Where were you a year ago? As 2010 was drawing to a close and 2011 stretched out before you, what did you expect the new year to bring? Have your hopes been met? Or have you been disappointed instead?
The end of the year is always a time of introspection for me. I know the new year is an arbitrary thing that doesn’t mean anything other than what we bring to it, but I still end up thinking a lot about the year I’ve just been through and the year that’s about to start. I evaluate what I wanted from the year just ending and I think hard about what I want from the new one.
This thinking can leave me emotional and introspective, so I’ve been feeling a lot of things strongly this week. I’m impatient about some things. I’m angry at myself about others. I’m determined and focused about yet other things. I’m happier with where I am today than I was a year ago, even though I didn’t make as much progress as I’d hoped.
Every year, the slate is wiped clean and we get a new year, but that doesn’t mean we can wait forever to start the things that matter. We have choices about what to do with each year. If you spend a year wisely, you can build something else on top of that year in the years after that. But if you squander the years — and never start moving toward being the person you need to be or toward doing the things you need to do — you reach a point at which some doors start closing.
There’s a famous line in the last letter we have that the apostle Paul wrote. When Paul wrote his second letter to Timothy, he was in prison and might have been just weeks from his death. We don’t know the details. What we do know is that he speaks to Timothy of many things, but closes with personal instructions and requests (in the fourth chapter):
“Do your best to come to me soon. … Luke alone is with me. Get Mark and bring him with you, for he is very useful to me for ministry. … When you come, bring the cloak that I left with Carpus at Troas, also the books, and above all the parchments. … Do your best to come before winter.”
Winter was a time when it was difficult to travel in those days, so Paul knew it was important for Timothy to come quickly. More importantly, he had already been brought before a court and he must have sensed that the end of his life was coming.
We face many possibilities in life. When we’re at the beginning of a year, they can all see fresh and new as the new year stretches out ahead of us. But with some things, winter can come for opportunities and possibilities. If you delay taking a path for too long, the passage of too much time can mean that winter arrives and blocks your path. We all need to consider carefully what we really want — and what we feel in our spirits that we’re called to do — and we need to weigh Paul’s advice to Timothy. We need to “come before winter” if we’re going to come at all.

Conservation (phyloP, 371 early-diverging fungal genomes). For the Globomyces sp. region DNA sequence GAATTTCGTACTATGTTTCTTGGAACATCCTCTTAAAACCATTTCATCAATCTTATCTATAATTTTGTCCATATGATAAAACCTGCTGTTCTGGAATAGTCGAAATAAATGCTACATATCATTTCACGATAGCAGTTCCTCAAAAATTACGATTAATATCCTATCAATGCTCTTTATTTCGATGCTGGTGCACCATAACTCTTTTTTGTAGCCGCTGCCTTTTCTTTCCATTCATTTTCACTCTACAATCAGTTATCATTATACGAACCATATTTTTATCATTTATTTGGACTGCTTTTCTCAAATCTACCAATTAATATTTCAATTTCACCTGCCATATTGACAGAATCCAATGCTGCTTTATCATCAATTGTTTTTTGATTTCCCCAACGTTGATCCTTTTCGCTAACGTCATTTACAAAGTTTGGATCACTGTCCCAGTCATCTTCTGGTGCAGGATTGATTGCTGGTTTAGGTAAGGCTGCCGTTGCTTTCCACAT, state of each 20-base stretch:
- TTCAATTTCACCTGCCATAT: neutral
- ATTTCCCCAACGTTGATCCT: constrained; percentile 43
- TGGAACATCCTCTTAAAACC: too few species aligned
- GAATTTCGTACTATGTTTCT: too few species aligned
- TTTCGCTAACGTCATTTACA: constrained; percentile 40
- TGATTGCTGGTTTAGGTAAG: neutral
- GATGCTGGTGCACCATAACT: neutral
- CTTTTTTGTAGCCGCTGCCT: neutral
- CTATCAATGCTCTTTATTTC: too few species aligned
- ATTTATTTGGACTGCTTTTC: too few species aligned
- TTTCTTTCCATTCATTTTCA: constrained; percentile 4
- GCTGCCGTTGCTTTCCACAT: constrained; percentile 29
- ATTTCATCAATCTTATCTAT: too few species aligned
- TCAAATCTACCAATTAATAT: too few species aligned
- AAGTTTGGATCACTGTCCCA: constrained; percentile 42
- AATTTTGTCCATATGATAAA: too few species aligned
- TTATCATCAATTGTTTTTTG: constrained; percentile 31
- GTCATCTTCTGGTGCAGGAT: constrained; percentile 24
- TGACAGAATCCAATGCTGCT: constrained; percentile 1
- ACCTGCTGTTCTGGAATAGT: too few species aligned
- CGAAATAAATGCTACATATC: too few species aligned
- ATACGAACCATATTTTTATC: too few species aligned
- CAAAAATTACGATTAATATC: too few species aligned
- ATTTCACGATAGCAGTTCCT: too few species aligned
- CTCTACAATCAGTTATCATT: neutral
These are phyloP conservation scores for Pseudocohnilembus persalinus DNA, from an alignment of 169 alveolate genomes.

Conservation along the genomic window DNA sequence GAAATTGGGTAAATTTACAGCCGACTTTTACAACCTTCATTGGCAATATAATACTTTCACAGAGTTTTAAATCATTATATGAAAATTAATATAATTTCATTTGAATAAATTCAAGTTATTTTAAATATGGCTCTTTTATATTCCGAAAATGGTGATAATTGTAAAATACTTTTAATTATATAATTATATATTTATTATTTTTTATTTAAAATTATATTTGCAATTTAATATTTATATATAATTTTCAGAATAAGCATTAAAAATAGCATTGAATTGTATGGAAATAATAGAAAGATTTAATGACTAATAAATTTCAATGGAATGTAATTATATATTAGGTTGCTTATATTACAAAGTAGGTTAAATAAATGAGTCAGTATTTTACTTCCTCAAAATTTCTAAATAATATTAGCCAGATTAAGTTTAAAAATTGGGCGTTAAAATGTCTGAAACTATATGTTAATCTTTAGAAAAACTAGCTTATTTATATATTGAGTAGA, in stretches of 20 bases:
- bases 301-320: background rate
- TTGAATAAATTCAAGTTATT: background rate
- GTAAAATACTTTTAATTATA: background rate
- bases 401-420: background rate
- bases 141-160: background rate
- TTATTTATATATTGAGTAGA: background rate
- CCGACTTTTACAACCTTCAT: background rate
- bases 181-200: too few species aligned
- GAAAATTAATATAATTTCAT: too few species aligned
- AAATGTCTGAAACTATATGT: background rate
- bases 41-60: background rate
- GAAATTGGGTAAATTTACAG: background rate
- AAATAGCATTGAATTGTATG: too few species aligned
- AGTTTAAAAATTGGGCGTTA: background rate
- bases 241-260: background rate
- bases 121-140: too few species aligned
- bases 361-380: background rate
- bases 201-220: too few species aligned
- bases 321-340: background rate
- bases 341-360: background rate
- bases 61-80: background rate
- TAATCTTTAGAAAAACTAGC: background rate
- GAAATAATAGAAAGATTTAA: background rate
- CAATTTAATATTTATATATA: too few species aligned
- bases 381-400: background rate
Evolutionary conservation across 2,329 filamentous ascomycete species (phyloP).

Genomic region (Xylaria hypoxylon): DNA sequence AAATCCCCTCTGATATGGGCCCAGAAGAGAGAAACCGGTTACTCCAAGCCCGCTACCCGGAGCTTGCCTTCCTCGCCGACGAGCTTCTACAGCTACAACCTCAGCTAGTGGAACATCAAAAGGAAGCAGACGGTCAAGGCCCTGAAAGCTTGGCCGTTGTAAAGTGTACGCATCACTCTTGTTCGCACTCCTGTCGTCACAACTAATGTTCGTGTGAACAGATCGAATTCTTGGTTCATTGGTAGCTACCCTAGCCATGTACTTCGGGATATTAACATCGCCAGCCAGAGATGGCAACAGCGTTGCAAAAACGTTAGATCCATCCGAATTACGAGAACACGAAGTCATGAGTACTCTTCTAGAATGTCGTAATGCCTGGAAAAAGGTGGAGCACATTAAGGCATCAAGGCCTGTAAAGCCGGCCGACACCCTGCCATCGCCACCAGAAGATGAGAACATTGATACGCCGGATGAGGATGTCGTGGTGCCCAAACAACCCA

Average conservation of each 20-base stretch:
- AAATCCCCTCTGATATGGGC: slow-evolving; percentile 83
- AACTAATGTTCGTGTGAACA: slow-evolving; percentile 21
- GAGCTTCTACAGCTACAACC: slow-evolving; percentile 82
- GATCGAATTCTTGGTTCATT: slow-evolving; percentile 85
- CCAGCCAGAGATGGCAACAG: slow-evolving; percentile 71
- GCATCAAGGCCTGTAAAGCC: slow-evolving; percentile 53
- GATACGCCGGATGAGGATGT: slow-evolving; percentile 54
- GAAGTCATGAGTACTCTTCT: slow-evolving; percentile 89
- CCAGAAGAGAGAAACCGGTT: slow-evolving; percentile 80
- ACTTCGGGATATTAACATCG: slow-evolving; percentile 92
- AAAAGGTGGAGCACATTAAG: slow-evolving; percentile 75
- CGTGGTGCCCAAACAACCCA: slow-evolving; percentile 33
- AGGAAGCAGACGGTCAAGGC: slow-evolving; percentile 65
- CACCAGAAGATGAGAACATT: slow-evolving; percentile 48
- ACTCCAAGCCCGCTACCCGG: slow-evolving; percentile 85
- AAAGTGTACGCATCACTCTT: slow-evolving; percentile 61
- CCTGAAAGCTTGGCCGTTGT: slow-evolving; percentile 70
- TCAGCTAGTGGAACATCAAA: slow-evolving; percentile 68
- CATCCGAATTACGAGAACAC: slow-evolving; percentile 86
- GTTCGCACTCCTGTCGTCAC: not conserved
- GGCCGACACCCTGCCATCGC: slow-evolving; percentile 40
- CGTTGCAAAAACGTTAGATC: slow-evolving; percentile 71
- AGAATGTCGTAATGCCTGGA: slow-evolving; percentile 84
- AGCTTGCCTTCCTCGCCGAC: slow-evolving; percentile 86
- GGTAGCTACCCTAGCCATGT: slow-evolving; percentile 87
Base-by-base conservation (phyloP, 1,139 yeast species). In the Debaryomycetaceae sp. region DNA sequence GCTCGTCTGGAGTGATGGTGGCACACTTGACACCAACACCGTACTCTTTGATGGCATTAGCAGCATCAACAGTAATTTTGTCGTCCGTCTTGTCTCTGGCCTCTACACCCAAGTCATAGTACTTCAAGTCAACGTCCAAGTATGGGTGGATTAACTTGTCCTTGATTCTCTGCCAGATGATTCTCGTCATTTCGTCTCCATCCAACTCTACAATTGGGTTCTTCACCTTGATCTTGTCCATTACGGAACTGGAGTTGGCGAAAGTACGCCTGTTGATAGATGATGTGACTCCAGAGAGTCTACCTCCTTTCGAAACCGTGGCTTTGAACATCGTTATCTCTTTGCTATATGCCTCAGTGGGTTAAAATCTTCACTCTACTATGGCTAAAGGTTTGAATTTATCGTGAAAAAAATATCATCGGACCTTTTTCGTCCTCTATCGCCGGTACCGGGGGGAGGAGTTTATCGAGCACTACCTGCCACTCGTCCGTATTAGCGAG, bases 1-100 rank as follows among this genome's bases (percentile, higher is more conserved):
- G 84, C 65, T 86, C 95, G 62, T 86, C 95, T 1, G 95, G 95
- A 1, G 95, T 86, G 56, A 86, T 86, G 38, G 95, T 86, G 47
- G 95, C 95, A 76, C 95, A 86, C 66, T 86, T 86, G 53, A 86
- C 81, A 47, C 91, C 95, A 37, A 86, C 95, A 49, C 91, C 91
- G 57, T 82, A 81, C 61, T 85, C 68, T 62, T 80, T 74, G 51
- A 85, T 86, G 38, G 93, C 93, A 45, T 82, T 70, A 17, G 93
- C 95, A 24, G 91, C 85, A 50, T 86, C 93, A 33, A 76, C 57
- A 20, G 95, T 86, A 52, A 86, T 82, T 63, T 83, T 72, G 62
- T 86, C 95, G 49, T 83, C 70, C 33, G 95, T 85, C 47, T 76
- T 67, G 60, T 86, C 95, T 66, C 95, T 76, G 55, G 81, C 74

But as I face the new year, I know that I’ve at least started working toward some things that matter, confident that God is sovereign and that past mistakes can be overcome. I started hoping — and believing — for unseen things at about this time last year. I haven’t achieved all I wanted to achieve, but I’m confident that I’m doing the right things — putting one foot in front of the other and trusting that things are slowly working as they should.
A year from now, I know I’ll be back here — in the metaphorical sense — evaluating what I did with 2012. I hope I can be proud of the progress I’ve made by then. I hope I can like the person I am better by then. And I hope I can be making more of a difference for people around me by then.
When spring is here, the world feels full of unlimited possibilities. In the summer, it still feels as though you have forever to take advantage of opportunities. By fall, you realize that you have no more time to waste. It’s time to become the person you need to be — with no more wasted time. That’s what I’m trying to do.
I slept through much of my spring and summer, but I’m wide awake now. I’m trying really hard to come to my intended place in life before winter. I don’t know whether Timothy was able to visit Paul before his death. I assume he didn’t make it in time. But I know that opportunities are open to me right now. I intend to take them before winter comes.